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Touring the Mill Neck Manor House

A taste of history, a glimpse of the future

The doors to the Mill Neck Manor House are ancient. Open them and leave the past behind.

Walk inside and you enter the place where a vision to educate deaf children in a loving, family environment grew into The Mill Neck Family of Organizations that includes award-winning schools for deaf children and adults and children with speech and language delays and autism spectrum disorders, innovative teacher training, job-seeking and creating programs, ground-breaking technology and research and so much more. The forward thinking and concrete action that flourished behind these doors thrives to this day and promises a future as rich as its past.

At the Sept. 25 visitors tour, nearly 60 years to the day the Manor House was dedicated, docent Ken Thalheimer told the gathering of 19 men and women that the massive oak doors are 450 to 500 years old.

The mansion itself and the gardens and grounds hearken back to an era when elegance was the norm on Long Island’s Gold Coast and luxury was almost routine.

While that age may now be assigned to the literature of F. Scott Fitzgerald, the substance and determination of the era’s businessmen and their commitment to excellence is evident in the people who work for and support The Mill Neck Family of Organizations. Docent-in-training Tracey Urzi’s eyes sparkled when she said their school is “run by people with really good hearts, people who really care.”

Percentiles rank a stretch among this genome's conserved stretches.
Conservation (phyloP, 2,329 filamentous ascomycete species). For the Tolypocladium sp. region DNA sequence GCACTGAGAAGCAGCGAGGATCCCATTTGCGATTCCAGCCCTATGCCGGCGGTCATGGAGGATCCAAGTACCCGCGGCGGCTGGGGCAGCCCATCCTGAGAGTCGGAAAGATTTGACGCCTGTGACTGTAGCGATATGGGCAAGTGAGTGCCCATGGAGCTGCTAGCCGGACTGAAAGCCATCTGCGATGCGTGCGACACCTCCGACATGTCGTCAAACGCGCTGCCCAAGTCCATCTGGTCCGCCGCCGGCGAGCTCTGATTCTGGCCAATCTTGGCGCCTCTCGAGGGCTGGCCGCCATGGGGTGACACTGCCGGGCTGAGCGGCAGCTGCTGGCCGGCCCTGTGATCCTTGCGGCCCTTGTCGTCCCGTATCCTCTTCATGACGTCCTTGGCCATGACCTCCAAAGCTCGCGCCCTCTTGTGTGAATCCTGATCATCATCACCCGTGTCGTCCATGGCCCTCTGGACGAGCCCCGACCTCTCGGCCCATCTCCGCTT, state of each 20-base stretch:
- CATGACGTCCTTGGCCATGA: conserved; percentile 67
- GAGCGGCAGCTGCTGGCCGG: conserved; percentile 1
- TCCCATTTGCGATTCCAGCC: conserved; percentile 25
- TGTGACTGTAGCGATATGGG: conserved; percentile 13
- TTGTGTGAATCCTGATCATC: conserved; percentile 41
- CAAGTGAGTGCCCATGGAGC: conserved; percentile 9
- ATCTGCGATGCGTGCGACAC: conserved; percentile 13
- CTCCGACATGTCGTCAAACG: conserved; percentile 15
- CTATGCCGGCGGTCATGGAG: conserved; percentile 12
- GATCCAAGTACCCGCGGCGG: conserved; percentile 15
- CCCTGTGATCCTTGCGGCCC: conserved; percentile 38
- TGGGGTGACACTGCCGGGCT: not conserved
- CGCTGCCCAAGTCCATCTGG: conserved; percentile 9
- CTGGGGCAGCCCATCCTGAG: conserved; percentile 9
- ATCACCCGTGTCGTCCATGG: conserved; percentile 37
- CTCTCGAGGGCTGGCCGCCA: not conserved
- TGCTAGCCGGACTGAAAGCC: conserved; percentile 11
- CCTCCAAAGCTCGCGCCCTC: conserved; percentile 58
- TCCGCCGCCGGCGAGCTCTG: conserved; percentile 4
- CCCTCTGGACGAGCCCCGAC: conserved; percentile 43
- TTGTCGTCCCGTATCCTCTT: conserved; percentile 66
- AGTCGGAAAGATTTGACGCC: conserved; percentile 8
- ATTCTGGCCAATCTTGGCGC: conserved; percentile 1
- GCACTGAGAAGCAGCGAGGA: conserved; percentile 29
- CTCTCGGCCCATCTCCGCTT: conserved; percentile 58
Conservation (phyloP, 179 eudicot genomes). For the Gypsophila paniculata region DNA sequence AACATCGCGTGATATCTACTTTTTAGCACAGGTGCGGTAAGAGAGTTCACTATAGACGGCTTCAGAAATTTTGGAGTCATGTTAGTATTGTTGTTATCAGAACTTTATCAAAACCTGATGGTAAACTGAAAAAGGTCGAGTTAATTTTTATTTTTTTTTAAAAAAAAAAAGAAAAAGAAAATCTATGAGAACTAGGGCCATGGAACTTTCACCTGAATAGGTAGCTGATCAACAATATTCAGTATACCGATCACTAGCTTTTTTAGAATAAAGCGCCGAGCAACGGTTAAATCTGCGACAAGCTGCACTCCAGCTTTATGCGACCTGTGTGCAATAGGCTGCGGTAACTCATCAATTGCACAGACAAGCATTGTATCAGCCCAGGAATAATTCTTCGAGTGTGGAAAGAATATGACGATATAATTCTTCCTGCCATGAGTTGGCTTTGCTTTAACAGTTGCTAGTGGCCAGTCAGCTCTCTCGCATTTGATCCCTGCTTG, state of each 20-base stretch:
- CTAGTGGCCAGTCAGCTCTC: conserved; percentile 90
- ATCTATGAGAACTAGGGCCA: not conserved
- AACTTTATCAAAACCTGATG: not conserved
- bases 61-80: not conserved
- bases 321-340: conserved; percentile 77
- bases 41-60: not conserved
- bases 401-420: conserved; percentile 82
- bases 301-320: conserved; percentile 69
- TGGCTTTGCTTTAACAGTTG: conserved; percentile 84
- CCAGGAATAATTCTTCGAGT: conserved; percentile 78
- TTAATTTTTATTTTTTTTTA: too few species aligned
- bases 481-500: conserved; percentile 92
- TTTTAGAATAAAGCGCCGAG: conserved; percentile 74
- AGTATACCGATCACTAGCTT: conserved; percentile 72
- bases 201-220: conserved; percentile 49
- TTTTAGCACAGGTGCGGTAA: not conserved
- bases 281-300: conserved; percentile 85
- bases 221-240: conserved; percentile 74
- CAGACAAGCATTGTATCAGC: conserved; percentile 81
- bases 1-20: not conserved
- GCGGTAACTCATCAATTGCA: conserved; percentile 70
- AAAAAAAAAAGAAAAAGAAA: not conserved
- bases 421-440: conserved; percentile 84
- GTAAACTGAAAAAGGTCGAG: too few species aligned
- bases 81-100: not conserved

Overlooking the Long Island Sound, the Tudor-style granite manor sits on an 86-acre estate, which was built for Robert Leftwich Dodge and his wife, Lillian Sefton Dodge, in the 1920s. Originally called the Sefton Manor, it was purchased in 1949 by the Lutheran Friends for the Deaf, the founding organization of The Mill Neck Manor School for the Deaf.

It originally housed an elementary school and many of the young students who attended. A photo contained in the graceful hardcover book Mill Neck at the Millennium shows four young children pedaling their tricycles past the main entrance, those stately doors standing sentry. Another photo shows two young children, a boy and a girl, lost in a book in a favorite reading spot – one of the spectacular fireplaces – a perfect hide-away to spend some cherished time.

Mill Neck Manor School for the Deaf was housed in the Manor until 2002 and has since moved to another location on campus, the state of the art “Deaf Education Center.”

Docent Thalheimer led the group into the Great Hall where a copy of the book, with the Manor on its cover, rested on an elegant table. To the right is the chapel, dedicated in 1958, once a parlor, now a peaceful, quiet space used to this day for services. To the left of the Great Hall is the kitchen area with a window that looks out on a large rock of significance. Known as Signal Rock, it is said that it served as a signal across Long Island Sound to Connecticut for the Matinecock Indians many years ago.